We summarise Chancellor Jeremy Hunt’s Spring Budget for long term growth. Read on to find out what changes in tax and spending we can expect in this election year.

The economy and fiscal forecasts

  • The Office for Budget Responsibility (OBR) projects headline inflation to sink below 2% within a couple of months.
  • The OBR predicts underlying debt to be 91.7% in 2024-25, then 92.8% (2026), 93.2% (2027), 93.2% (2028), before falling to 92.9% in 2028-29.
  • Public sector borrowing is predicted to fall every year from 3.1% in 2024-25, then 2.7% (2026), 2.3% (2027), 1.6% (2028), and 1.2% of GDP by 2028-29.
  • The UK economy is forecast to grow by 0.8% this year and 1.9% next year, 2% in 2026, 1.8% in 2027 and 1.7% in 2028.

Taxes and duties

  • Hunt confirms that National Insurance contributions rates will be cut from 10% to 8% from 6 April 2024, a further 2% decrease from the Autumn Statement announcement which saw the rates decreased from 12% to 10%.
  • Self-employed individuals who pay Class 4 National Insurance will also enjoy a decrease from 8% to 6%.
  • The non-domiciled tax regime will be abolished and replaced with a “modern, simpler and fairer” system from April 2025. After four years, those coming to the UK will be taxed on their worldwide income.
  • Upper rates for Capital Gains Tax on properties will decrease from 28% to 24%.
  • The compulsory VAT registration threshold will increase from £85,000 to £90,000 from 1 April 2024.
  • Hunt announced a new British ISA, allowing investors to invest a further £5,000 in addition to the existing £20,000 annual allowance, which will be used to invest in UK equity with all of the tax advantages of other ISAs.
  • The furnished holiday let regime, yielding considerable tax benefits to landlords who let out their properties to holiday makers as opposed to long term tenants, has been abolished.
  • Air passenger duty for business class travelers will be increased.
  • The threshold that triggers the High-Income Child Benefit charge will be increased from £50,000 to £60,000, with the top taper (whereby the full benefit is withdrawn) increased from £60,000 to £80,000.
  • A vaping products levy on imports of vapes will be introduced in October 2026 which will be coupled with a one-off increase in tobacco duty.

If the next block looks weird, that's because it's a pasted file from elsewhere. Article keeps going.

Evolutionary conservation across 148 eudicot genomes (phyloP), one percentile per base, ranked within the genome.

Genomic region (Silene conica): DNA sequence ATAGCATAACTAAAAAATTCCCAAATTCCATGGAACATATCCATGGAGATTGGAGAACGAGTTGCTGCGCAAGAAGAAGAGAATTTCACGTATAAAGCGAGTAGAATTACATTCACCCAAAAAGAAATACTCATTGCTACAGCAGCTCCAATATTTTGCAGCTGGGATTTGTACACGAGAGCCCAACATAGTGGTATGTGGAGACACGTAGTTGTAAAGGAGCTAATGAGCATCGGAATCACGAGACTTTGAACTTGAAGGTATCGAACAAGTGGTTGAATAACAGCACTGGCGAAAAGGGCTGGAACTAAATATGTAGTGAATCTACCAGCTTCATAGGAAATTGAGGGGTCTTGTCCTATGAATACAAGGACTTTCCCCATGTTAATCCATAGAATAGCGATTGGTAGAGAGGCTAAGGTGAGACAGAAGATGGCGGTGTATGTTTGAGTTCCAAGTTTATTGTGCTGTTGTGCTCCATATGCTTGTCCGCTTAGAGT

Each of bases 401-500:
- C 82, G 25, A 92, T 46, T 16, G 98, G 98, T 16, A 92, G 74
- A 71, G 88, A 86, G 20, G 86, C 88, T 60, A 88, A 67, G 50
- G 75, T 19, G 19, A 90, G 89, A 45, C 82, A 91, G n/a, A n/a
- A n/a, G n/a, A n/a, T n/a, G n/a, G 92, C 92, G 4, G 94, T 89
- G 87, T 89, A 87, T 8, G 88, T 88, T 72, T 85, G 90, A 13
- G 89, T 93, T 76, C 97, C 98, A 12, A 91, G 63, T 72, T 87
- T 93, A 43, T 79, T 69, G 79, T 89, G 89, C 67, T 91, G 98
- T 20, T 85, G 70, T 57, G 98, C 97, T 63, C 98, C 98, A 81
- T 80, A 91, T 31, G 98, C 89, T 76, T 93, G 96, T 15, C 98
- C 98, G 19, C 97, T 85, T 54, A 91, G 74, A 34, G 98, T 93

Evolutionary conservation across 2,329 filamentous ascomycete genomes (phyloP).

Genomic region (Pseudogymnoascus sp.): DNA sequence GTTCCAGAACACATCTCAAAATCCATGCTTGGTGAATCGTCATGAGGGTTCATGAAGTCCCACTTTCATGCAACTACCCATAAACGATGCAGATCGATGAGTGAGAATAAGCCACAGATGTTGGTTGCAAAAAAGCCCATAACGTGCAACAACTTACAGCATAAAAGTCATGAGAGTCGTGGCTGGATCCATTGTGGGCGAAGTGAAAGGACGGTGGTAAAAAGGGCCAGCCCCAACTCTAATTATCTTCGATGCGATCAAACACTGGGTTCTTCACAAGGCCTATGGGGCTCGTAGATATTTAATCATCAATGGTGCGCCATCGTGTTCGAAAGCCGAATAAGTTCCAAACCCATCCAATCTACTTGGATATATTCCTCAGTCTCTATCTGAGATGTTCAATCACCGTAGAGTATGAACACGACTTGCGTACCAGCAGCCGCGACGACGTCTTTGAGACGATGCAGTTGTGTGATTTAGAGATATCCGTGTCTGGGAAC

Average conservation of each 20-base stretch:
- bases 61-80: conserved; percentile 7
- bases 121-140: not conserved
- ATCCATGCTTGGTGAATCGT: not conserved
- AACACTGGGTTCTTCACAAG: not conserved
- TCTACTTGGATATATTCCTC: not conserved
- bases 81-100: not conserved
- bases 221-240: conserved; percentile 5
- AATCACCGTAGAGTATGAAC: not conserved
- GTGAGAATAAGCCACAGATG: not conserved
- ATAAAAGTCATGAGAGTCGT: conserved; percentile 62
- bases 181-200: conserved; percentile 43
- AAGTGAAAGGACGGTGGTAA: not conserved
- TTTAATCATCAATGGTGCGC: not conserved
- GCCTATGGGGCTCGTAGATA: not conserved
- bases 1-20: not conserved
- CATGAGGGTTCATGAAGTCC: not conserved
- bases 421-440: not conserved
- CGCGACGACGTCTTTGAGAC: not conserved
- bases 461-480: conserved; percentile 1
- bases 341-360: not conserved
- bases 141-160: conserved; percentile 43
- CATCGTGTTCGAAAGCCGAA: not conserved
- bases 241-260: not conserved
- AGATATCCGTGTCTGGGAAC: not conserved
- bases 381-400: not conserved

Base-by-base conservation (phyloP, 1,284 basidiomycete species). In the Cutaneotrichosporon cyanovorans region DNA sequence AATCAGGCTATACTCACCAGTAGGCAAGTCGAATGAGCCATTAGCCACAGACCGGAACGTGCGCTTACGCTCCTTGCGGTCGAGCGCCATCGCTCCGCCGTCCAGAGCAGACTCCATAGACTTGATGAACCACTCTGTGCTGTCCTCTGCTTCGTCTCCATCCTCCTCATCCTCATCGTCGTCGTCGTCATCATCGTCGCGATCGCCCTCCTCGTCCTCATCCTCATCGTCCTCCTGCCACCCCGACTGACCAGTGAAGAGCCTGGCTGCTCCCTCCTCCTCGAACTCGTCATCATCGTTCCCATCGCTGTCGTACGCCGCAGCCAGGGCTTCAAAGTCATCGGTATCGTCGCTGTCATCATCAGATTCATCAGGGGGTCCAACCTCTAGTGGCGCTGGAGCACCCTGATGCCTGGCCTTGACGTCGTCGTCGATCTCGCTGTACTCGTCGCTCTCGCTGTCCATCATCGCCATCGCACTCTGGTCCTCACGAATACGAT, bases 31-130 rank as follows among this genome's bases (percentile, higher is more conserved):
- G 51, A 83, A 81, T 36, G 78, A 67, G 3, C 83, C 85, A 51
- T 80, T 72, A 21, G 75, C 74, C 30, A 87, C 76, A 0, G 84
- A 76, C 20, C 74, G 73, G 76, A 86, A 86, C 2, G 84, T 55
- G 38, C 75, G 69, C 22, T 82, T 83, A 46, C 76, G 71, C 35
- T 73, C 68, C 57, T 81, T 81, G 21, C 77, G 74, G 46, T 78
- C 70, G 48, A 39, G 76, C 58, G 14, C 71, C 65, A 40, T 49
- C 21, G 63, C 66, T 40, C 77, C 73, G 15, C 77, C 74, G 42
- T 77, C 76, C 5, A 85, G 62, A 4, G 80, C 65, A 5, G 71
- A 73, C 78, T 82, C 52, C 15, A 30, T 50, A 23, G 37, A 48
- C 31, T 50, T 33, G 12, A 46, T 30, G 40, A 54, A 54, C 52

• Alcohol duty, set to increase by 3% from August, will be frozen until February 2025.
  • Fuel duty will also be frozen at its current level for a further year.

Public sectors and government spending

  • Defense spending to be 2.3% of GDP by next year.
  • £45 million will fund medical research to develop new medicines for diseases like cancer, dementia and epilepsy.
  • Day-to-day public spending will increase by 1% higher than inflation on average.
  • The NHS will receive a £2.5 billion day-to-day funding boost for 2024/25 to focus on reducing waiting times.
  • The Chancellor announced a Public Sector Productivity Plan with the aim of returning public sector productivity back to pre-pandemic levels and ensuring taxpayers’ money is spent as efficiently as possible. With £4.2 billion in funding, the plan aims to allow public services to invest in new technologies like AI, replace outdated IT systems, free up frontline workers from time-consuming admin tasks and take action to reduce costs down the line.

If you have any questions about any of the topics in this summary do not hesitate to get in touch with our SME accounting team. Our expert advisors can help you make the right decision. Give us a call on +44 (0) 20 7759 7553 or email accounting@sableinternational.com.

We are a professional services company that specialises in cross-border financial and immigration advice and solutions.

Our teams in the UK, South Africa and Australia can ensure that when you decide to move overseas, invest offshore or expand your business internationally, you'll do so with the backing of experienced local experts.